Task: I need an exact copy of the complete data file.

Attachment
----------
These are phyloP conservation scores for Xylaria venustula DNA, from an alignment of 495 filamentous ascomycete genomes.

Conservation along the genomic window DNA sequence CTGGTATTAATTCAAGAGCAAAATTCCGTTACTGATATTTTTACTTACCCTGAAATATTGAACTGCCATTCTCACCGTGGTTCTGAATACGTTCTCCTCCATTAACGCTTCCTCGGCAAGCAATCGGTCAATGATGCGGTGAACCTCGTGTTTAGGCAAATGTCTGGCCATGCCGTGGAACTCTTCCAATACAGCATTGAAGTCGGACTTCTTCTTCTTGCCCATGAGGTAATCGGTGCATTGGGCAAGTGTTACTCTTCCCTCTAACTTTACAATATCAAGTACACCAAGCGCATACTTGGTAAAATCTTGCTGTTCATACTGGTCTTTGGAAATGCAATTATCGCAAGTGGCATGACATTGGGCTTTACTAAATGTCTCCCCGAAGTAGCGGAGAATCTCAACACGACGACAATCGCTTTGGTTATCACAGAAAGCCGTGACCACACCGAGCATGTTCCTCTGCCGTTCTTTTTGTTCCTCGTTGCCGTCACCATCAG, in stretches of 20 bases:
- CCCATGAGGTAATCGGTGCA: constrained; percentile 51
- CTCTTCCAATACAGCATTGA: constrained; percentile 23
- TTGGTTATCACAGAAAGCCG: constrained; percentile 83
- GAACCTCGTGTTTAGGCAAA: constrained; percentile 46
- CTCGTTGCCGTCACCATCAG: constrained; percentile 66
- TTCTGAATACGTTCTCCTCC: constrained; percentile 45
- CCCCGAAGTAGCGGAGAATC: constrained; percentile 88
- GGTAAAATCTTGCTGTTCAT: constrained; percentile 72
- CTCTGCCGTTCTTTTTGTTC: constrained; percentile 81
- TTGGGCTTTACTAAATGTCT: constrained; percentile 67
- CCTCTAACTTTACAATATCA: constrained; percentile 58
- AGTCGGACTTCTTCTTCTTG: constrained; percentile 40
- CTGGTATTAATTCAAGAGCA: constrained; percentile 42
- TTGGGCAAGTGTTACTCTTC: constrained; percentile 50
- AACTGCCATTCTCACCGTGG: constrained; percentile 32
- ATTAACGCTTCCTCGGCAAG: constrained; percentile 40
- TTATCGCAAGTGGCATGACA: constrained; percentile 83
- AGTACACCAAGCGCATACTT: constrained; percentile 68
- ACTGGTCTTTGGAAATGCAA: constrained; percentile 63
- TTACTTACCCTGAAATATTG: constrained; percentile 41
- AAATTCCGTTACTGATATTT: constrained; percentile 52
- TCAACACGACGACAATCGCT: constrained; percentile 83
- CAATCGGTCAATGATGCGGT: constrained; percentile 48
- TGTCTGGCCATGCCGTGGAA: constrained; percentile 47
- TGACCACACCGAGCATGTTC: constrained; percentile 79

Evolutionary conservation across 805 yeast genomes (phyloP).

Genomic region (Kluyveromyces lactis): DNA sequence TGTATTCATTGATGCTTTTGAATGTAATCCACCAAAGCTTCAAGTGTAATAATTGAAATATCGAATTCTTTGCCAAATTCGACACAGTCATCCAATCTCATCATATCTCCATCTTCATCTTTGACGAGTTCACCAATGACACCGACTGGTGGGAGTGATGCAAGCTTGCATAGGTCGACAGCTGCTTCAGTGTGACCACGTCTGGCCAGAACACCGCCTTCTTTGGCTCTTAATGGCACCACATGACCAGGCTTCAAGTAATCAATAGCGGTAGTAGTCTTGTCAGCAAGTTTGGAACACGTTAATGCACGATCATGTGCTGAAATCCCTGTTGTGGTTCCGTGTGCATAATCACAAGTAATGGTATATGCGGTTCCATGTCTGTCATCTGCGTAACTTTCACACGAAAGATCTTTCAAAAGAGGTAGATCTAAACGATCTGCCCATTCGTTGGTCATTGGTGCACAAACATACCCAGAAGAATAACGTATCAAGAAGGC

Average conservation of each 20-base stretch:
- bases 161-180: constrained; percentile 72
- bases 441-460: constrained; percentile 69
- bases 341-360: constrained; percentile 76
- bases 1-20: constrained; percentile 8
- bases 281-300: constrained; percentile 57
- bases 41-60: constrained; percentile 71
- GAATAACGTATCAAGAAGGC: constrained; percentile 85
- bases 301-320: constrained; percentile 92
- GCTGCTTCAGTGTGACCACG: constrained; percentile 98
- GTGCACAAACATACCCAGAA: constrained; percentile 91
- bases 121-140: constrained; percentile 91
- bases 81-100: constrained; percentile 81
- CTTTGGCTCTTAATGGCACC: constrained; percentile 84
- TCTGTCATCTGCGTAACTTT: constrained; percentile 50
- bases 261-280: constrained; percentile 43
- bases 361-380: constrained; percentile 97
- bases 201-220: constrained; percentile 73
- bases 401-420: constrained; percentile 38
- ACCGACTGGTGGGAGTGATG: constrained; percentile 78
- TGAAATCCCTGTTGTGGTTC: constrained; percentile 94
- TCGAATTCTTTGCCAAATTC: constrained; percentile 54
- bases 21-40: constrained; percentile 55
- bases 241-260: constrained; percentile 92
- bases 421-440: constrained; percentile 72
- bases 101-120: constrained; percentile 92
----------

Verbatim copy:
These are phyloP conservation scores for Xylaria venustula DNA, from an alignment of 495 filamentous ascomycete genomes.

Conservation along the genomic window DNA sequence CTGGTATTAATTCAAGAGCAAAATTCCGTTACTGATATTTTTACTTACCCTGAAATATTGAACTGCCATTCTCACCGTGGTTCTGAATACGTTCTCCTCCATTAACGCTTCCTCGGCAAGCAATCGGTCAATGATGCGGTGAACCTCGTGTTTAGGCAAATGTCTGGCCATGCCGTGGAACTCTTCCAATACAGCATTGAAGTCGGACTTCTTCTTCTTGCCCATGAGGTAATCGGTGCATTGGGCAAGTGTTACTCTTCCCTCTAACTTTACAATATCAAGTACACCAAGCGCATACTTGGTAAAATCTTGCTGTTCATACTGGTCTTTGGAAATGCAATTATCGCAAGTGGCATGACATTGGGCTTTACTAAATGTCTCCCCGAAGTAGCGGAGAATCTCAACACGACGACAATCGCTTTGGTTATCACAGAAAGCCGTGACCACACCGAGCATGTTCCTCTGCCGTTCTTTTTGTTCCTCGTTGCCGTCACCATCAG, in stretches of 20 bases:
- CCCATGAGGTAATCGGTGCA: constrained; percentile 51
- CTCTTCCAATACAGCATTGA: constrained; percentile 23
- TTGGTTATCACAGAAAGCCG: constrained; percentile 83
- GAACCTCGTGTTTAGGCAAA: constrained; percentile 46
- CTCGTTGCCGTCACCATCAG: constrained; percentile 66
- TTCTGAATACGTTCTCCTCC: constrained; percentile 45
- CCCCGAAGTAGCGGAGAATC: constrained; percentile 88
- GGTAAAATCTTGCTGTTCAT: constrained; percentile 72
- CTCTGCCGTTCTTTTTGTTC: constrained; percentile 81
- TTGGGCTTTACTAAATGTCT: constrained; percentile 67
- CCTCTAACTTTACAATATCA: constrained; percentile 58
- AGTCGGACTTCTTCTTCTTG: constrained; percentile 40
- CTGGTATTAATTCAAGAGCA: constrained; percentile 42
- TTGGGCAAGTGTTACTCTTC: constrained; percentile 50
- AACTGCCATTCTCACCGTGG: constrained; percentile 32
- ATTAACGCTTCCTCGGCAAG: constrained; percentile 40
- TTATCGCAAGTGGCATGACA: constrained; percentile 83
- AGTACACCAAGCGCATACTT: constrained; percentile 68
- ACTGGTCTTTGGAAATGCAA: constrained; percentile 63
- TTACTTACCCTGAAATATTG: constrained; percentile 41
- AAATTCCGTTACTGATATTT: constrained; percentile 52
- TCAACACGACGACAATCGCT: constrained; percentile 83
- CAATCGGTCAATGATGCGGT: constrained; percentile 48
- TGTCTGGCCATGCCGTGGAA: constrained; percentile 47
- TGACCACACCGAGCATGTTC: constrained; percentile 79

Evolutionary conservation across 805 yeast genomes (phyloP).

Genomic region (Kluyveromyces lactis): DNA sequence TGTATTCATTGATGCTTTTGAATGTAATCCACCAAAGCTTCAAGTGTAATAATTGAAATATCGAATTCTTTGCCAAATTCGACACAGTCATCCAATCTCATCATATCTCCATCTTCATCTTTGACGAGTTCACCAATGACACCGACTGGTGGGAGTGATGCAAGCTTGCATAGGTCGACAGCTGCTTCAGTGTGACCACGTCTGGCCAGAACACCGCCTTCTTTGGCTCTTAATGGCACCACATGACCAGGCTTCAAGTAATCAATAGCGGTAGTAGTCTTGTCAGCAAGTTTGGAACACGTTAATGCACGATCATGTGCTGAAATCCCTGTTGTGGTTCCGTGTGCATAATCACAAGTAATGGTATATGCGGTTCCATGTCTGTCATCTGCGTAACTTTCACACGAAAGATCTTTCAAAAGAGGTAGATCTAAACGATCTGCCCATTCGTTGGTCATTGGTGCACAAACATACCCAGAAGAATAACGTATCAAGAAGGC

Average conservation of each 20-base stretch:
- bases 161-180: constrained; percentile 72
- bases 441-460: constrained; percentile 69
- bases 341-360: constrained; percentile 76
- bases 1-20: constrained; percentile 8
- bases 281-300: constrained; percentile 57
- bases 41-60: constrained; percentile 71
- GAATAACGTATCAAGAAGGC: constrained; percentile 85
- bases 301-320: constrained; percentile 92
- GCTGCTTCAGTGTGACCACG: constrained; percentile 98
- GTGCACAAACATACCCAGAA: constrained; percentile 91
- bases 121-140: constrained; percentile 91
- bases 81-100: constrained; percentile 81
- CTTTGGCTCTTAATGGCACC: constrained; percentile 84
- TCTGTCATCTGCGTAACTTT: constrained; percentile 50
- bases 261-280: constrained; percentile 43
- bases 361-380: constrained; percentile 97
- bases 201-220: constrained; percentile 73
- bases 401-420: constrained; percentile 38
- ACCGACTGGTGGGAGTGATG: constrained; percentile 78
- TGAAATCCCTGTTGTGGTTC: constrained; percentile 94
- TCGAATTCTTTGCCAAATTC: constrained; percentile 54
- bases 21-40: constrained; percentile 55
- bases 241-260: constrained; percentile 92
- bases 421-440: constrained; percentile 72
- bases 101-120: constrained; percentile 92